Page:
Repetition is the repeated performance of motion that includes other ergonomic risk factors such as force and/or awkward posture. Severity of the risk increases with higher repetition of motions with ergonomic risk factors.

Static postures occur when a body part is held in a single position over a long period of time. The severity of a static posture can increase if the posture is awkward, applies continual force, and/or is held for long durations. Examples include: sitting or standing in single position for a long duration.

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General Work Practices

Ergonomic risk factors can be controlled by modifying work practices. The following are general principles that should be followed when performing laboratory activities:

  • Alternate between sitting and standing positions;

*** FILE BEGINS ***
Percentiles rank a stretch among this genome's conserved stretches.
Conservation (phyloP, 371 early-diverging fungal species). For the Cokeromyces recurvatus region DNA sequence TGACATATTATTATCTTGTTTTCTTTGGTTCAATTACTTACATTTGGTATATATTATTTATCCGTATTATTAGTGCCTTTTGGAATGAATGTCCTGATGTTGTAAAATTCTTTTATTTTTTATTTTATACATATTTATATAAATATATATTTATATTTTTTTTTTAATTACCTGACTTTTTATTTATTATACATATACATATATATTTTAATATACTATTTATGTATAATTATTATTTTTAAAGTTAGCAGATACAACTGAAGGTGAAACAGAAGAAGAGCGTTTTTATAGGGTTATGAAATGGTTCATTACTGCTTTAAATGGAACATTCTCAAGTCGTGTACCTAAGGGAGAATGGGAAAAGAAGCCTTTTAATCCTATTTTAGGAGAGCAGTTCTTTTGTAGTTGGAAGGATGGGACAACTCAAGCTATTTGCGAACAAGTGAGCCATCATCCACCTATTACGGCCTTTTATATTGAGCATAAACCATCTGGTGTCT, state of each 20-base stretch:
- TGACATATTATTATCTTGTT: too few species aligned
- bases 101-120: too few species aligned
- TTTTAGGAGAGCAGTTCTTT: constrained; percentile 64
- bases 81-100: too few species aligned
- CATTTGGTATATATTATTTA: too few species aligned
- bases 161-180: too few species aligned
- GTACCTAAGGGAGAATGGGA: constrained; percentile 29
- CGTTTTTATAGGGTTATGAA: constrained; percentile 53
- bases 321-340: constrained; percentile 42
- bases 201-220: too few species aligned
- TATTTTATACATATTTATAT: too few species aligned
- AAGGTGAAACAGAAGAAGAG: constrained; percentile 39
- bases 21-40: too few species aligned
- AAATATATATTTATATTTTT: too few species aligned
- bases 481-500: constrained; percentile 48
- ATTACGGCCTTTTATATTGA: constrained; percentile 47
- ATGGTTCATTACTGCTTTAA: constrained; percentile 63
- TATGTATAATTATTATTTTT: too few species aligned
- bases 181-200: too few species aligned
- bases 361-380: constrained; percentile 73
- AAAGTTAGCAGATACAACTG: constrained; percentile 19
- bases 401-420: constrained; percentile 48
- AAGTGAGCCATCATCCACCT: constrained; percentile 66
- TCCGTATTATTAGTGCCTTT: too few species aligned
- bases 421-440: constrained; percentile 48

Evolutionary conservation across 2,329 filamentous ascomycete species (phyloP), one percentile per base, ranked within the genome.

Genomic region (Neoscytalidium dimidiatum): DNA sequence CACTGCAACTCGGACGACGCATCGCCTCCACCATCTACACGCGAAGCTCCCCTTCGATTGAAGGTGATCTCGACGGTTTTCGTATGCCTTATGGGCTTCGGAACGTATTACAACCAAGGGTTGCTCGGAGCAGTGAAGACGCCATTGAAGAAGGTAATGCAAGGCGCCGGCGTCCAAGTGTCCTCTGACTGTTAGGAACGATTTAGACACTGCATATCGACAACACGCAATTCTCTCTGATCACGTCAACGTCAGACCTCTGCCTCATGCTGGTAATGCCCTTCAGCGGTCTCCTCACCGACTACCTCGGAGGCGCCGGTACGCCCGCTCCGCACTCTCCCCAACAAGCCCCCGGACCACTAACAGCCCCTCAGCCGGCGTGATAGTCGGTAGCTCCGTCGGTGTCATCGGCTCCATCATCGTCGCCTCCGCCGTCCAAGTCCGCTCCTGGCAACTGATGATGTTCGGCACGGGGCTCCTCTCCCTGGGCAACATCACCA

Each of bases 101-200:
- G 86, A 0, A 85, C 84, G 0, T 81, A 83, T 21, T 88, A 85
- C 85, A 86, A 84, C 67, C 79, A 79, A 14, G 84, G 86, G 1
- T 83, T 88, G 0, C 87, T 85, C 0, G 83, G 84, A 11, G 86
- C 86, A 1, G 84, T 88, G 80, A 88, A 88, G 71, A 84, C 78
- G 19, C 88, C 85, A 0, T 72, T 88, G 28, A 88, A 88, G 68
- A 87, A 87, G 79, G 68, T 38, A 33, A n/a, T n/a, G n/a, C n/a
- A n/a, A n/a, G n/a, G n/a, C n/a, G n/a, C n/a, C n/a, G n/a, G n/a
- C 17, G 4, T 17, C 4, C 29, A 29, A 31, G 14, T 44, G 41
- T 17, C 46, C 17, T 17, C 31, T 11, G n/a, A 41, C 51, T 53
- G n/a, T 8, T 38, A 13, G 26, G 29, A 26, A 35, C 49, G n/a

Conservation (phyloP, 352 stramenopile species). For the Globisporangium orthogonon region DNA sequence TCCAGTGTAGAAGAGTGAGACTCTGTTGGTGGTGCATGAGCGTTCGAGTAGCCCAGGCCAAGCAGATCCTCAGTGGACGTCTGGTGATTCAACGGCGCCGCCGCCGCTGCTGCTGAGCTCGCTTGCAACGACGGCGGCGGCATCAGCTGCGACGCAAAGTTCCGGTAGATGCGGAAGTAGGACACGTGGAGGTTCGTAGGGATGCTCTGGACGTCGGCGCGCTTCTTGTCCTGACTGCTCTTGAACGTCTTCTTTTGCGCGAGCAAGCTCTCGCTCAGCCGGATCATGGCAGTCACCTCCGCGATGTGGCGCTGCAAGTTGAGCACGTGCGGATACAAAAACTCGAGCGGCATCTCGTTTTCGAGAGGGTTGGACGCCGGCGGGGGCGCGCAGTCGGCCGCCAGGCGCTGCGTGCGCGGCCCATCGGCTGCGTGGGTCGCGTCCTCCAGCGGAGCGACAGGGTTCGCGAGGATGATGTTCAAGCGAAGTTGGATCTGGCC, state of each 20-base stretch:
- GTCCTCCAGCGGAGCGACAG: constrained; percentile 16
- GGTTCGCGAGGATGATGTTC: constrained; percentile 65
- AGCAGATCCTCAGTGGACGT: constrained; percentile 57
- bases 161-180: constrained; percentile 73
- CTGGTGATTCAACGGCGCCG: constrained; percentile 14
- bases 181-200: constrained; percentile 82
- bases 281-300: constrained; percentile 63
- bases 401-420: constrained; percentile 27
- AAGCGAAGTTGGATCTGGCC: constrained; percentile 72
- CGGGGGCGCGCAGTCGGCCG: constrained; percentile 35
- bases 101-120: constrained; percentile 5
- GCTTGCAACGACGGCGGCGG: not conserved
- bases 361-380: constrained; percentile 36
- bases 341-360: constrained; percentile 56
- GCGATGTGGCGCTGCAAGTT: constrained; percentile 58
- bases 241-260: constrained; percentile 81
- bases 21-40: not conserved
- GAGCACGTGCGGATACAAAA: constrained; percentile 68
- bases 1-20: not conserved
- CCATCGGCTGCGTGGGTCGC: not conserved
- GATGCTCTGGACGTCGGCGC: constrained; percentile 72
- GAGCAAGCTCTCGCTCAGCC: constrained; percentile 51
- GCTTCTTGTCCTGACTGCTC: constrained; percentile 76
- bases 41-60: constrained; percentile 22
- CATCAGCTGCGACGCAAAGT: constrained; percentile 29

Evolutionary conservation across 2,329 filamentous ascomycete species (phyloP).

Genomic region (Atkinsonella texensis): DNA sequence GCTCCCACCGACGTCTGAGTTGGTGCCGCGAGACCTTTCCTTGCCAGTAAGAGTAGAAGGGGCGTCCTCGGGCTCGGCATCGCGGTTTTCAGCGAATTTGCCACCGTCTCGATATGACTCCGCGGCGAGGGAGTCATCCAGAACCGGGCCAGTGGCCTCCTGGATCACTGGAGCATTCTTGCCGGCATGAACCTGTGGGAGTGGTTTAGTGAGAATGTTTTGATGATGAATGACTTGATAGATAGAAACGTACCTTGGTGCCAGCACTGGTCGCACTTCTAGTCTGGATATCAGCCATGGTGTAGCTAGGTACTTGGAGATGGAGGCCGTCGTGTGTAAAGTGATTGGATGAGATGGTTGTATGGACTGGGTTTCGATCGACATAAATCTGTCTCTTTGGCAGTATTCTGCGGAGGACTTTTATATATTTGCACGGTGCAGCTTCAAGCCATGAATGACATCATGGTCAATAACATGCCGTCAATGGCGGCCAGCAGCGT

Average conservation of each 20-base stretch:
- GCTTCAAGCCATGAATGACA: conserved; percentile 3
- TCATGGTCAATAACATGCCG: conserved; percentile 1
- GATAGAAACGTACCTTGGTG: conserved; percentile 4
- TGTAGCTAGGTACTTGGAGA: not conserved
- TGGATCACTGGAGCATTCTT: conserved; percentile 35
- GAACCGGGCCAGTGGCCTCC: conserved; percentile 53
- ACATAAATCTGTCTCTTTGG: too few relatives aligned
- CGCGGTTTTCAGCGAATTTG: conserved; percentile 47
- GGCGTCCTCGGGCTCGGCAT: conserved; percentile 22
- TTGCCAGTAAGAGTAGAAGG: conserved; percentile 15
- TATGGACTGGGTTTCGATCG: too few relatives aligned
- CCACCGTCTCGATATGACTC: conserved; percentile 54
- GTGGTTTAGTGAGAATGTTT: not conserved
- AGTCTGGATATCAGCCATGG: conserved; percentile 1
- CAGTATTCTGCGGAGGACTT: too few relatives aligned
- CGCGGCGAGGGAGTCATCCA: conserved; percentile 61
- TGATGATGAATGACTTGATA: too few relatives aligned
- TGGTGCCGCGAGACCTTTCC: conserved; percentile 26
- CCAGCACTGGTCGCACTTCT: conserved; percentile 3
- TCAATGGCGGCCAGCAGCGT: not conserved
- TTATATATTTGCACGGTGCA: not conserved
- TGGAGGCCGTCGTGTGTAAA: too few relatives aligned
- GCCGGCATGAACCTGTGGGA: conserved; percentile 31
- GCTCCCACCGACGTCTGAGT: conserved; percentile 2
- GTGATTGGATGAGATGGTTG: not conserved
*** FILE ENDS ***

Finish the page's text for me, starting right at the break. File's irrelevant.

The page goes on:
• Take frequent micro-breaks every 15-20 minutes;
  • Alternate between work tasks that use different motions and/or body parts;
  • When possible, plan work tasks to include a variety of movements to avoid static postures or repetitive motions;
  • Alternate between using the right and left hands;
  • Alternate grips when performing fine motor tasks (e.g. switching between holding forceps with first and second digits and with thumb and first digit);
  • Avoid contacting or resting wrists or forearms on sharp edges;
  • Arrange work station so that the most often used items are directly in front of the worker (when working inside a fume hood or biosafety cabinet, keep all items at least six inches back from the sash opening to ensure proper airflow into the hood);
  • Maintain proper posture:
  1. Shoulders and neck in a neutral position (i.e. shoulders not raised and neck not bent);